Noonan: Thank you! Any comparison to Sigourney Weaver and “Alien” is the best compliment I could receive in my life. Usually, in a horror movie, the girl is on the phone oblivious to what’s going on behind her. And you (as an audience member) wants to say, “No, turn around! You stupid girl, turn around!” And they never do, and they’re the first to get whacked. So, of course, I love the fact that she’s strong and she kind of finds her strength and heroism as the story unfolds. That was awesome.

Q: What was more challenging for you: the emotional journey she goes through the physical feats you had to do?

Noonan: The emotional and the fear and the breathing, that was definitely more challenging than the physical stuff. I’m an athlete. We had a stuntwoman there but a lot of the time, I like doing my own stunts and I have a little history in fight choreography and stuff, so that stuff is fun and easy for me. It’s painful later, but in the heat of the moment, and the adrenaline is racing, you don’t feel the bruises happening, but to try and stay real and grounded but terrified, that’s a challenge and it takes a lot out of you mentally and physically, so that was definitely more challenging.

Q: One of the most intense scenes is when you’re squeezing through a narrow passage and you get caught up on something. How was it shooting that scene? Did you feel claustrophobic shooting it?

Noonan: Yeah. It was interesting, when we first did it, we did a chemistry read in room, Joey (Kern, who plays one of the trapped miners) and I, when we were auditioning. That was the scene that they choose for us to recreate. We both kind of manufactured that feeling of claustrophobia for the producers and the director and they were like, “OK, that’s believable.” And then when we were actually doing it, it was easier to manufacture the feelings when you have the walls caving in on you. But after about five takes, I said, “I gotta get out of here. I’m literally panicking and getting claustrophobic.” It definitely felt real with the dirt coming down off the roof and being in a closed space and the camera right there and there’s no way out. So I was like, “I gotta take a break! I gotta get it.” So I was actually claustrophobic after about 20 minutes.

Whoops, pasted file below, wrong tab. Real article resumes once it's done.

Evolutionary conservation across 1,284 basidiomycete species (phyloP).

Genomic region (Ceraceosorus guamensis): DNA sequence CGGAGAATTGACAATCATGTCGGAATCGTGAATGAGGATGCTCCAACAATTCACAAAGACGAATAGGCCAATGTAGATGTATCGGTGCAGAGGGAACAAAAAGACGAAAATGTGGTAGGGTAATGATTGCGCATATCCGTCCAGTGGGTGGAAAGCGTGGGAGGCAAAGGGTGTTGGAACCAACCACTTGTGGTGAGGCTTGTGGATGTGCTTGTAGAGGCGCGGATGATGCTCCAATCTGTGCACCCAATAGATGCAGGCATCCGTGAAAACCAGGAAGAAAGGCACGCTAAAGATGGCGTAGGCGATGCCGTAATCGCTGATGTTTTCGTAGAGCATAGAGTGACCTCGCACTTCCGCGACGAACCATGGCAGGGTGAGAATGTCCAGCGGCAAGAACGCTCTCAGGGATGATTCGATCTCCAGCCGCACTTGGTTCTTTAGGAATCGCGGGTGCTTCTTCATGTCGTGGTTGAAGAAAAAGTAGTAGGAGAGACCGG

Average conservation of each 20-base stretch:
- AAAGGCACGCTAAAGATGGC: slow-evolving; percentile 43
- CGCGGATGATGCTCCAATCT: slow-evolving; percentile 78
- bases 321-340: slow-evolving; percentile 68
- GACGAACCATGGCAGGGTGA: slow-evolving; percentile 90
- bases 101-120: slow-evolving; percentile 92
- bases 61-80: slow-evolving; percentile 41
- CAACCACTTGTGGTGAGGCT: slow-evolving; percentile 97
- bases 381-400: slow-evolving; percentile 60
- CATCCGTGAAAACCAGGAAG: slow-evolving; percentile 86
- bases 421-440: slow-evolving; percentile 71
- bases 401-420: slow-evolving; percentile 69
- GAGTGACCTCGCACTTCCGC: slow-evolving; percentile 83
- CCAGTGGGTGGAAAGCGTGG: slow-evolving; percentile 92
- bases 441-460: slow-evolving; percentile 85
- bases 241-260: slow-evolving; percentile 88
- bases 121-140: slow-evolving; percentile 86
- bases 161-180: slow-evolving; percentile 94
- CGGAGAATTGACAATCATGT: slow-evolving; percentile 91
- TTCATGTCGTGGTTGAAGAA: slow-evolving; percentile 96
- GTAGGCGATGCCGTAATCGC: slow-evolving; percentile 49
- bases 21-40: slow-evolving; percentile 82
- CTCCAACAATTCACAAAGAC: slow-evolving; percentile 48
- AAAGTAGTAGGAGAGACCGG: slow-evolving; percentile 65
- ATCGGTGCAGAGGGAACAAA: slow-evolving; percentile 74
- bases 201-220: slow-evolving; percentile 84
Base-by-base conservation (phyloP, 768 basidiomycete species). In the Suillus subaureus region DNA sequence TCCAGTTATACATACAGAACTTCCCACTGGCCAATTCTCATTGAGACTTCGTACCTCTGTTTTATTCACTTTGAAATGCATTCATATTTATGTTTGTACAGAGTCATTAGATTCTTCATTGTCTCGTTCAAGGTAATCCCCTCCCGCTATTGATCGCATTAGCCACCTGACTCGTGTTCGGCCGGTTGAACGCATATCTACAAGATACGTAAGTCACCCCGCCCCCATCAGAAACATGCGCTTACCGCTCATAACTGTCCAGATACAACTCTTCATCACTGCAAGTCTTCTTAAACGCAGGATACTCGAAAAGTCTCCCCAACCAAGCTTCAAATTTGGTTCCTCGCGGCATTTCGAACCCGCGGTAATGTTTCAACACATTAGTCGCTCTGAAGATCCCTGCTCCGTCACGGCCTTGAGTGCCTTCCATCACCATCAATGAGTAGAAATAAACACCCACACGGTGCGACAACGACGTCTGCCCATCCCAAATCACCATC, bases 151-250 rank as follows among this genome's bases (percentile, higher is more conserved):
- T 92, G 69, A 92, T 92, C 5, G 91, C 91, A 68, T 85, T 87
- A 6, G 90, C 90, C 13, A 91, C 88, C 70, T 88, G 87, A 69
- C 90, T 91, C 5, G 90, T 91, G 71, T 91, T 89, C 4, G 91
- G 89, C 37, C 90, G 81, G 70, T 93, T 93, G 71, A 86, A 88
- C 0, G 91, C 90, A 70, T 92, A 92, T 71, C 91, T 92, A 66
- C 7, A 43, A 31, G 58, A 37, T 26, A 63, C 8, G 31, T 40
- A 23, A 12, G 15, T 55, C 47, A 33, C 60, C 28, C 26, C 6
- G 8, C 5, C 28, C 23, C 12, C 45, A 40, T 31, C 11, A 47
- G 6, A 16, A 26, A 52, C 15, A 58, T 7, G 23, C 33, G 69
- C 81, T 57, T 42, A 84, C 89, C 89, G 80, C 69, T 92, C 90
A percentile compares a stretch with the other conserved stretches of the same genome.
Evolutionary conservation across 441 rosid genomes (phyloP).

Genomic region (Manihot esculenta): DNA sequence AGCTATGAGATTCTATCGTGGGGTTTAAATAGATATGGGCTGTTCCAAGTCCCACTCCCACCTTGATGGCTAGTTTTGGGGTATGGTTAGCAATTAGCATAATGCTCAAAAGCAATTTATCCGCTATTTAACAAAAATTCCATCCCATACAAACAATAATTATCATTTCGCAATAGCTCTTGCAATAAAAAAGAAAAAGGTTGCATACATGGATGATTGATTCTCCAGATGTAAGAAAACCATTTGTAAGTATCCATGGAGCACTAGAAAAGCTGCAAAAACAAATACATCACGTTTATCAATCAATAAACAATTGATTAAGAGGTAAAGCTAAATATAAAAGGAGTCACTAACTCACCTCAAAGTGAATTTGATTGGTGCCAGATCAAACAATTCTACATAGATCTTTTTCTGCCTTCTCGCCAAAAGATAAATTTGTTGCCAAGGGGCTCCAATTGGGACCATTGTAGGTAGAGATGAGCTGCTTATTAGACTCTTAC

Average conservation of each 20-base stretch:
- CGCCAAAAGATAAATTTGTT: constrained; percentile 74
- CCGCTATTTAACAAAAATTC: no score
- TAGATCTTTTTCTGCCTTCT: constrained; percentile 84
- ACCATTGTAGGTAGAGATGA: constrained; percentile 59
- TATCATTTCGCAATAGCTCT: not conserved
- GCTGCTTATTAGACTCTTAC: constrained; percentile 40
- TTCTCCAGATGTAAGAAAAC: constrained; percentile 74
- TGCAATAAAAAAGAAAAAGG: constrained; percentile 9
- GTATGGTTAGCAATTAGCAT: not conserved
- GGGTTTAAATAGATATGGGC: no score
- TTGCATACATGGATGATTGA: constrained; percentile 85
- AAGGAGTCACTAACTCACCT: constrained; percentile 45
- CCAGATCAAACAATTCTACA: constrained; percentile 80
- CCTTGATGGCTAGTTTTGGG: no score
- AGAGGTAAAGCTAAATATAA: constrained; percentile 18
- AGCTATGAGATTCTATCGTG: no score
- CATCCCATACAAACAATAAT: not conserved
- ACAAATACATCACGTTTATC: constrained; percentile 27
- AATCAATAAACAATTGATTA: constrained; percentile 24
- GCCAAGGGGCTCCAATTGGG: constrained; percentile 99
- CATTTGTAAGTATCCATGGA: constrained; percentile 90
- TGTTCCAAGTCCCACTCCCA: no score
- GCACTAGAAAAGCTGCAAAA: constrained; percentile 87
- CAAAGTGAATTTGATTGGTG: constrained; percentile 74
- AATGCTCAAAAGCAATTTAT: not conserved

Q: Were there any mishaps on the set? Any cuts or bruises running around and jumping over things?

Noonan: Oh yeah, we definitely got bruises. There was one scene where we were opening the rescue chamber and it had gotten damaged and we discovered that Brent Brisco (playing a miner) was gone, and Joey is supposed to drop the oxygen tank that we’ve been carrying back, so we’re all exhausted and loosing oxygen and he’s like I’m going to drop the oxygen tank, so move out of the way so it doesn’t land on your toe.” And the director reminded me and then in the scene, you’re not thinking about the oxygen tank. You’re thinking about what you’re doing in the moment as an actor, and he totally dropped this, like, 60-pound oxygen tank on my toe. And there were things like that. It was an intense scene with people pushing and fighting, so there were definitely cuts and bruises, but it was all well worth it.

Q: You’re athletic, but would you go inside a cave or shaft?

Noonan: (She laughs.) I definitely would not go into a mine, especially after making this film. That does not appeal to me. I don’t know. I like adventure. I don’t like tight spaces though. I’d just as soon climb a mountain than climb down into a mountain. I’d rather go to the top, stay outside.

Q: If you could map out your career at this point, what would you do?

Noonan: It’s funny. My agent and I were talking after we wrapped and I was like, “I definitely need a break for two weeks, and I just want to do comedies after this!” because it was so emotionally taxing. It was really traumatic trying to stay grounded and terrified for four fast weeks, but I think comedies would be great. I love comedies but comedies are difficult but a lot of fun. If I could choose my next project, it would be a comedy. I just produced my first film, which happened to be a comedy, but I only have a small role in it. I wanted to focus on producing it, so we’ll see how that does.

Q: What’s it called?

Noonan: It’s called “Cookin.’” It’s a spoof on the “Taken” franchise and other Liam Neeson movies. I think it’s very funny and commercial, and it’s in the vein of the old school spoof films like “Airplane!” and “Naked Gun,” that kind of humor. We’ll have something to show in a few months, probably.